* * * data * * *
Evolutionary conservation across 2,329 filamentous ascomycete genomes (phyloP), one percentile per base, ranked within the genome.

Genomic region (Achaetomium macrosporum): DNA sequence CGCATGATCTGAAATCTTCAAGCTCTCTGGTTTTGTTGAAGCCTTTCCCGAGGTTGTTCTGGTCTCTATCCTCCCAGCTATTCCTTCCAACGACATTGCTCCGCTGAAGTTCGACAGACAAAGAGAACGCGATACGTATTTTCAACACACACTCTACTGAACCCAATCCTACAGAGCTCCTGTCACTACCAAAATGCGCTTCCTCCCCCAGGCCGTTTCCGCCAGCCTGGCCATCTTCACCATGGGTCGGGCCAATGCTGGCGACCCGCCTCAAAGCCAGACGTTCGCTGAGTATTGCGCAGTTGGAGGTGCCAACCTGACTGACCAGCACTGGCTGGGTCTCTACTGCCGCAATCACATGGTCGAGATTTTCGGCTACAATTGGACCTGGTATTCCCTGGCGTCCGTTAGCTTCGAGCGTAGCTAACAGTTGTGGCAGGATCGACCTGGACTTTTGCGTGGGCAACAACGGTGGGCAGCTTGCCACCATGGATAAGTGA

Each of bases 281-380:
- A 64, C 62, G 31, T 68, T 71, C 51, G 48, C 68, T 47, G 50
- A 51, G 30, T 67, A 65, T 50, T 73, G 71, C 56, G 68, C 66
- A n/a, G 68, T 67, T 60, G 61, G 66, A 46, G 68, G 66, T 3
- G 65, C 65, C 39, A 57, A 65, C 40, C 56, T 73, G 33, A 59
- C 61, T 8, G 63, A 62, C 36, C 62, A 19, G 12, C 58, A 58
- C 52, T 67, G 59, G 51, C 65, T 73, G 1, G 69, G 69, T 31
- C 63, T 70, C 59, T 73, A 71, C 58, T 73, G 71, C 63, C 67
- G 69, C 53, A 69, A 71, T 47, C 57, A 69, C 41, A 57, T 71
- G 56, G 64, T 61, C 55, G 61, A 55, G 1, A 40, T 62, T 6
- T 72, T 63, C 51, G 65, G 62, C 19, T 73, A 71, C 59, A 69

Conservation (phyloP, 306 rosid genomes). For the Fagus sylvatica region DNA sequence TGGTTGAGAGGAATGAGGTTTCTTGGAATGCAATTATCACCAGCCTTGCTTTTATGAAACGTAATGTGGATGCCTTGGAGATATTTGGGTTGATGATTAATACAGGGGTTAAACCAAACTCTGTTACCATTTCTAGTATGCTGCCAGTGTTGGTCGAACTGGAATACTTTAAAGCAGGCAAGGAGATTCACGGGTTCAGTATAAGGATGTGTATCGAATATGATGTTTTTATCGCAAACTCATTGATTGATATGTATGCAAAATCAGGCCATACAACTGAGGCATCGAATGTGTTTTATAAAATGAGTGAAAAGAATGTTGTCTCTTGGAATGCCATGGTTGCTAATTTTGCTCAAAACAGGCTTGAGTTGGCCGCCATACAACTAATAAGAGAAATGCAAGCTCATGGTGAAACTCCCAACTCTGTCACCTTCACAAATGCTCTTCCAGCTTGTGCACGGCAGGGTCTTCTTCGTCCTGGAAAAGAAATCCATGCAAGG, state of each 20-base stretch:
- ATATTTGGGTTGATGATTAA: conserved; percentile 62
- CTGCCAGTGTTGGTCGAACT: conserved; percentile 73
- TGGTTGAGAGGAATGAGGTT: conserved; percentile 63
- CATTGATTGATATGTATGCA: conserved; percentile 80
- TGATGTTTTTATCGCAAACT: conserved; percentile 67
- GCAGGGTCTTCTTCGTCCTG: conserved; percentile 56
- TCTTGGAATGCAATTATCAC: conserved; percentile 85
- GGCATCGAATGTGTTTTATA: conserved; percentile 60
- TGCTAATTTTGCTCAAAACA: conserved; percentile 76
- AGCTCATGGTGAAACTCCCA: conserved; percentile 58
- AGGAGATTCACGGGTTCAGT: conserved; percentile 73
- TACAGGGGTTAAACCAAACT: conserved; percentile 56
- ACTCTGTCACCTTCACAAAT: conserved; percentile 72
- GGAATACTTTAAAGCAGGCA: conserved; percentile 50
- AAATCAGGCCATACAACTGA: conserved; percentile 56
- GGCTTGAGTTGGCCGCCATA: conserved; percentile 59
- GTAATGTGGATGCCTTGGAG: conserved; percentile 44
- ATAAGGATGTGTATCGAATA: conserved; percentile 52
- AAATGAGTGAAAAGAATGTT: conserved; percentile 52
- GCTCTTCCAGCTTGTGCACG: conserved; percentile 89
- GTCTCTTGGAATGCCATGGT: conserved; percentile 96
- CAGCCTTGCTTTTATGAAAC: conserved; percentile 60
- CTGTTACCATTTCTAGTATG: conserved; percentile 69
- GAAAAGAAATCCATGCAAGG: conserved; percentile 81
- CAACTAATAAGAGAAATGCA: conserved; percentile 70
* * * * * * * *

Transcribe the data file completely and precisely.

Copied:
Evolutionary conservation across 2,329 filamentous ascomycete genomes (phyloP), one percentile per base, ranked within the genome.

Genomic region (Achaetomium macrosporum): DNA sequence CGCATGATCTGAAATCTTCAAGCTCTCTGGTTTTGTTGAAGCCTTTCCCGAGGTTGTTCTGGTCTCTATCCTCCCAGCTATTCCTTCCAACGACATTGCTCCGCTGAAGTTCGACAGACAAAGAGAACGCGATACGTATTTTCAACACACACTCTACTGAACCCAATCCTACAGAGCTCCTGTCACTACCAAAATGCGCTTCCTCCCCCAGGCCGTTTCCGCCAGCCTGGCCATCTTCACCATGGGTCGGGCCAATGCTGGCGACCCGCCTCAAAGCCAGACGTTCGCTGAGTATTGCGCAGTTGGAGGTGCCAACCTGACTGACCAGCACTGGCTGGGTCTCTACTGCCGCAATCACATGGTCGAGATTTTCGGCTACAATTGGACCTGGTATTCCCTGGCGTCCGTTAGCTTCGAGCGTAGCTAACAGTTGTGGCAGGATCGACCTGGACTTTTGCGTGGGCAACAACGGTGGGCAGCTTGCCACCATGGATAAGTGA

Each of bases 281-380:
- A 64, C 62, G 31, T 68, T 71, C 51, G 48, C 68, T 47, G 50
- A 51, G 30, T 67, A 65, T 50, T 73, G 71, C 56, G 68, C 66
- A n/a, G 68, T 67, T 60, G 61, G 66, A 46, G 68, G 66, T 3
- G 65, C 65, C 39, A 57, A 65, C 40, C 56, T 73, G 33, A 59
- C 61, T 8, G 63, A 62, C 36, C 62, A 19, G 12, C 58, A 58
- C 52, T 67, G 59, G 51, C 65, T 73, G 1, G 69, G 69, T 31
- C 63, T 70, C 59, T 73, A 71, C 58, T 73, G 71, C 63, C 67
- G 69, C 53, A 69, A 71, T 47, C 57, A 69, C 41, A 57, T 71
- G 56, G 64, T 61, C 55, G 61, A 55, G 1, A 40, T 62, T 6
- T 72, T 63, C 51, G 65, G 62, C 19, T 73, A 71, C 59, A 69

Conservation (phyloP, 306 rosid genomes). For the Fagus sylvatica region DNA sequence TGGTTGAGAGGAATGAGGTTTCTTGGAATGCAATTATCACCAGCCTTGCTTTTATGAAACGTAATGTGGATGCCTTGGAGATATTTGGGTTGATGATTAATACAGGGGTTAAACCAAACTCTGTTACCATTTCTAGTATGCTGCCAGTGTTGGTCGAACTGGAATACTTTAAAGCAGGCAAGGAGATTCACGGGTTCAGTATAAGGATGTGTATCGAATATGATGTTTTTATCGCAAACTCATTGATTGATATGTATGCAAAATCAGGCCATACAACTGAGGCATCGAATGTGTTTTATAAAATGAGTGAAAAGAATGTTGTCTCTTGGAATGCCATGGTTGCTAATTTTGCTCAAAACAGGCTTGAGTTGGCCGCCATACAACTAATAAGAGAAATGCAAGCTCATGGTGAAACTCCCAACTCTGTCACCTTCACAAATGCTCTTCCAGCTTGTGCACGGCAGGGTCTTCTTCGTCCTGGAAAAGAAATCCATGCAAGG, state of each 20-base stretch:
- ATATTTGGGTTGATGATTAA: conserved; percentile 62
- CTGCCAGTGTTGGTCGAACT: conserved; percentile 73
- TGGTTGAGAGGAATGAGGTT: conserved; percentile 63
- CATTGATTGATATGTATGCA: conserved; percentile 80
- TGATGTTTTTATCGCAAACT: conserved; percentile 67
- GCAGGGTCTTCTTCGTCCTG: conserved; percentile 56
- TCTTGGAATGCAATTATCAC: conserved; percentile 85
- GGCATCGAATGTGTTTTATA: conserved; percentile 60
- TGCTAATTTTGCTCAAAACA: conserved; percentile 76
- AGCTCATGGTGAAACTCCCA: conserved; percentile 58
- AGGAGATTCACGGGTTCAGT: conserved; percentile 73
- TACAGGGGTTAAACCAAACT: conserved; percentile 56
- ACTCTGTCACCTTCACAAAT: conserved; percentile 72
- GGAATACTTTAAAGCAGGCA: conserved; percentile 50
- AAATCAGGCCATACAACTGA: conserved; percentile 56
- GGCTTGAGTTGGCCGCCATA: conserved; percentile 59
- GTAATGTGGATGCCTTGGAG: conserved; percentile 44
- ATAAGGATGTGTATCGAATA: conserved; percentile 52
- AAATGAGTGAAAAGAATGTT: conserved; percentile 52
- GCTCTTCCAGCTTGTGCACG: conserved; percentile 89
- GTCTCTTGGAATGCCATGGT: conserved; percentile 96
- CAGCCTTGCTTTTATGAAAC: conserved; percentile 60
- CTGTTACCATTTCTAGTATG: conserved; percentile 69
- GAAAAGAAATCCATGCAAGG: conserved; percentile 81
- CAACTAATAAGAGAAATGCA: conserved; percentile 70